What I Know Now that I Wish I'd Known Then.....

I am at home. Waiting for Ben to finish work.

It struck me today how much my life has changed since he joined the QAS exactly 6 years ago. It's been really, really hard work to adjust to his job - probably more for me than him (having a young family hasn't helped!).

It got me thinking about what I wish I'd known back then what I know now. So here are my tips for wives who have shift working husbands and young families!

1) The first thing my man said about his job was "There are no guarantees". When he said that, I felt like weeping - I'm an organised person and a creature of habit. This meant that he could be home at 5:30pm, 8pm or midnight any day of the week. It's true - so never, ever expect him to be home on time. Sometimes he will be home on time and on those days you get a nice surprise! But on the days he is late, you won't be disappointed because you're not expecting him on time.

2) Carry on with what the family's doing and include him wherever possible. I've tried it all and the easiest way to manage a household with a shift worker is to just do your best to carry on with the family routine and include your man in wherever you can. DO NOT ever put off the children's dinner if he's a bit late. You can wait, but they find it hard to wait and both you and they get frustrated when it turns out that he's much later than he expected.

3) Working in the emergency services (ambos, firies, police officers) can be a very cold, lonely job. There's little chance to really get to know your colleagues because you never work for any significant length of time with them as a team or unit. Whether you realise it or not and whether you like it or not - you are the warmth for your man. So visit the station whenever you can and ignore others who make smart comments, "It's like  day care centre here today!"/"Oi - no kids in here!" or give you a 'look' for daring to set foot in their child-free workplace. Give your husband good memories in his workplace instead of it representing time away from his family.

4) NEVER EVER EVER EVER get cross, upset or mouth off about him being late. IT IS NOT HIS FAULT!!!! It's not rocket science - when they get told to go, they have to go. It's emergency! A foul-tempered wife is precisely the LAST thing a man needs when he rings to let you know or he finally arrives home. You are allowed to feel frustrated, cross or upset, but take it to God in prayer rather than take it out on the person who a) desperately needs your support and love and b) is probably just as cross about being late as you!

5) This may be more for highly-driven husbands, but keep an eye on him and use your intuition and discretion to talk to him about how he's really going. We have a few guidelines in relation to how much overtime my husband's allowed to do - we talked about it together and have agreed on it so we both understand each other. My husband LOVES his job and I want it to be a source of satisfaction, enjoyment and challenge - not something that takes away from his quality of life. I've learned this lesson the hard way - we both weren't keeping an eye on Ben at one stage early in his career and we went through some difficult stuff because of it.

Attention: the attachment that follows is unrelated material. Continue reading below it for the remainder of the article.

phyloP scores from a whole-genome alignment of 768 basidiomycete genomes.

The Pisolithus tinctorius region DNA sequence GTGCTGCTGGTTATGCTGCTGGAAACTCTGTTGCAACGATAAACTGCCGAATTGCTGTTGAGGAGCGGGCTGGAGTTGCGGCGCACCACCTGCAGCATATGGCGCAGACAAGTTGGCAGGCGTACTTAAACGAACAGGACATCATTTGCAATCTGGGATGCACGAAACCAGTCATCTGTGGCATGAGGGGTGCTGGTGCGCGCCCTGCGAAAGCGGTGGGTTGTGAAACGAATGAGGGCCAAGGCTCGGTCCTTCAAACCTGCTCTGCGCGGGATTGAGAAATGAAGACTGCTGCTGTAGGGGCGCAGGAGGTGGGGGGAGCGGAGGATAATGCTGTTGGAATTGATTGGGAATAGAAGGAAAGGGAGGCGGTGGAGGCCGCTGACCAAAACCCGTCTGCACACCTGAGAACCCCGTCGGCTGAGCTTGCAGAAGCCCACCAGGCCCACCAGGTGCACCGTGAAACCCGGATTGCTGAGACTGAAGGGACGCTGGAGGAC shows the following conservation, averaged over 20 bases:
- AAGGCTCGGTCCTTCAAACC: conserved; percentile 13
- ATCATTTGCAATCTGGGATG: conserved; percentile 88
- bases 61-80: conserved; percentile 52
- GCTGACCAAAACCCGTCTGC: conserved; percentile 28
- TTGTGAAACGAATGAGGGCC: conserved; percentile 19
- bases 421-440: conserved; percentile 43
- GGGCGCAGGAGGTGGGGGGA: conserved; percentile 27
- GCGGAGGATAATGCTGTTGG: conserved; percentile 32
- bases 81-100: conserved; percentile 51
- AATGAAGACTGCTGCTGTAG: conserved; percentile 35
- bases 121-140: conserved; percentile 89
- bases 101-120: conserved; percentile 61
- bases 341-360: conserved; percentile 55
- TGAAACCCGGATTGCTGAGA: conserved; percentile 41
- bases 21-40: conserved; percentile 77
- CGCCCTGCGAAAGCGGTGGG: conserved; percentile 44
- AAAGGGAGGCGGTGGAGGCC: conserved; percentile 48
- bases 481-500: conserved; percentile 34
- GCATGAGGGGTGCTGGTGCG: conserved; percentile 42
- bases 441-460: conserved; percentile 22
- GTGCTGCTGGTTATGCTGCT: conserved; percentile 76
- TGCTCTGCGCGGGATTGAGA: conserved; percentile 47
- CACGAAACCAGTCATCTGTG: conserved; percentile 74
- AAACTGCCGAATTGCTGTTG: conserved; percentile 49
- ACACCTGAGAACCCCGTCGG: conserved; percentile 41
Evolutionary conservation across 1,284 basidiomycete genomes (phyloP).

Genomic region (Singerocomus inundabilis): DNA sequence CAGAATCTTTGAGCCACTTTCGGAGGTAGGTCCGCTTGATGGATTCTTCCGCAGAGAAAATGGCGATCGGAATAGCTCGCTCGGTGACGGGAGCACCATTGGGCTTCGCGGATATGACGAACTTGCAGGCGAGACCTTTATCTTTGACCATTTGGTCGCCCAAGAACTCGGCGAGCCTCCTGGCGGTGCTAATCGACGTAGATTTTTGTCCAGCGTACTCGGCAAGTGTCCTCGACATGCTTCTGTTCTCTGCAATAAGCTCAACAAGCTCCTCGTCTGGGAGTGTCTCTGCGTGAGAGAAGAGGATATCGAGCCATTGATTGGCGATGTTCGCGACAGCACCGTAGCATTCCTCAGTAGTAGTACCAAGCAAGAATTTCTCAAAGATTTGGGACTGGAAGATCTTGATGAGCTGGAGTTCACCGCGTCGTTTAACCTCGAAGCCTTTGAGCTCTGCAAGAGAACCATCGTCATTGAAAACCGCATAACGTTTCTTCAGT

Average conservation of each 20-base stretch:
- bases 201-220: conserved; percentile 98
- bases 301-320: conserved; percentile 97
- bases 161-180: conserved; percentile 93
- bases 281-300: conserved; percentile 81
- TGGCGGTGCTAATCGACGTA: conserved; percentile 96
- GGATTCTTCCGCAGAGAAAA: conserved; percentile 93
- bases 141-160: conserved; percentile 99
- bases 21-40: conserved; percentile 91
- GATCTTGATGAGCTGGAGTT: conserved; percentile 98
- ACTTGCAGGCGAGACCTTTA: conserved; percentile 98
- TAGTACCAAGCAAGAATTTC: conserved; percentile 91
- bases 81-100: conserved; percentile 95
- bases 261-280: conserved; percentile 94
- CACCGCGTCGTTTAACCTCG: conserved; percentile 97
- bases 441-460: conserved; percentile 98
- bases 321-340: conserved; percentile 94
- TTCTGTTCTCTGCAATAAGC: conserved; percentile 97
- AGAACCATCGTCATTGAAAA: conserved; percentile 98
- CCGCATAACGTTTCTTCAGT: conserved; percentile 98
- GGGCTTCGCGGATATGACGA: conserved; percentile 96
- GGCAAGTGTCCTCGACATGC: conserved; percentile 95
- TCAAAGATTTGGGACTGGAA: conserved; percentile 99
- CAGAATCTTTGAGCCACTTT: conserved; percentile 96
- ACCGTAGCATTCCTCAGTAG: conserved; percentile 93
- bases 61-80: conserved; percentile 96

6) Educate yourself about how to deal with it if he's had a difficult job during the day (eg. hanging, cot death...). It's very easy to do and even me who has a bit of a complex about dealing with grieving/upset people was able to learn a few basic things about how to approach it. Asking "Are you OK?" is a very good start! And don't forget to pray for his protection while he's on the job......but try not to obsess worrying about his safety. If you ever learn how to do this - please tell me!

7) Listen to him talk about his day. Give him your full attention and ask questions. Be interested. If he's a student, help him study. When I realised just how much paramedics have to know, it blew my mind and I had a new appreciation for the profession. What I learned was amazing and instead of being grumpy about his 'stupid job', I was pretty much in awe of what he does on a day-to-day basis!

8) Don't complain about it if his shift conflicts with a social event. I don't know about firies or police, but it can be hard for paramedics in Queensland to swap shifts. So complaining about it never helps. What helps is a positive attitude that either a) gets over it, b) helps to arrange him arriving later or c) arranges an alternative time or 'catch up'.

9) As hard as it is to believe when you first start out, trying to wrap your head around the almighty roster, your family does get into a routine. It's not the same as other families, but you'll find that with each shift there's a routine that goes with it and you'll fall into a pattern. Eventually. It took me about a year to get used to shift work and I started off on the back foot because Ben was home so much before he started with the QAS and I think I would have missed him dreadfully even if he'd started a nice, safe, Monday to Friday job!

10) Look after yourself; enjoy the benefits of shift work! For example, after chatting to a fellow QAS wife, I realised that I was cheating myself out of a night to myself by being grumpy about night shift. Sure, it's hard doing the 'rush hour' all by myself! But once the children are in bed I make sure that after I've done a quick clean up I have a special treat planned for myself or I ask myself, "What would I really like to do?". I might just read a book. Some nights I have a bath. I lie in the middle of the bed (especially in late pregnancy)!

I wish someone had told me all this before Ben had started with QAS! I wish I'd been a better wife and had thought about what shift work would mean for our family.

But I've learned (slowly) and I can't imagine my life without shift work now - I count it as a blessing (most days)!


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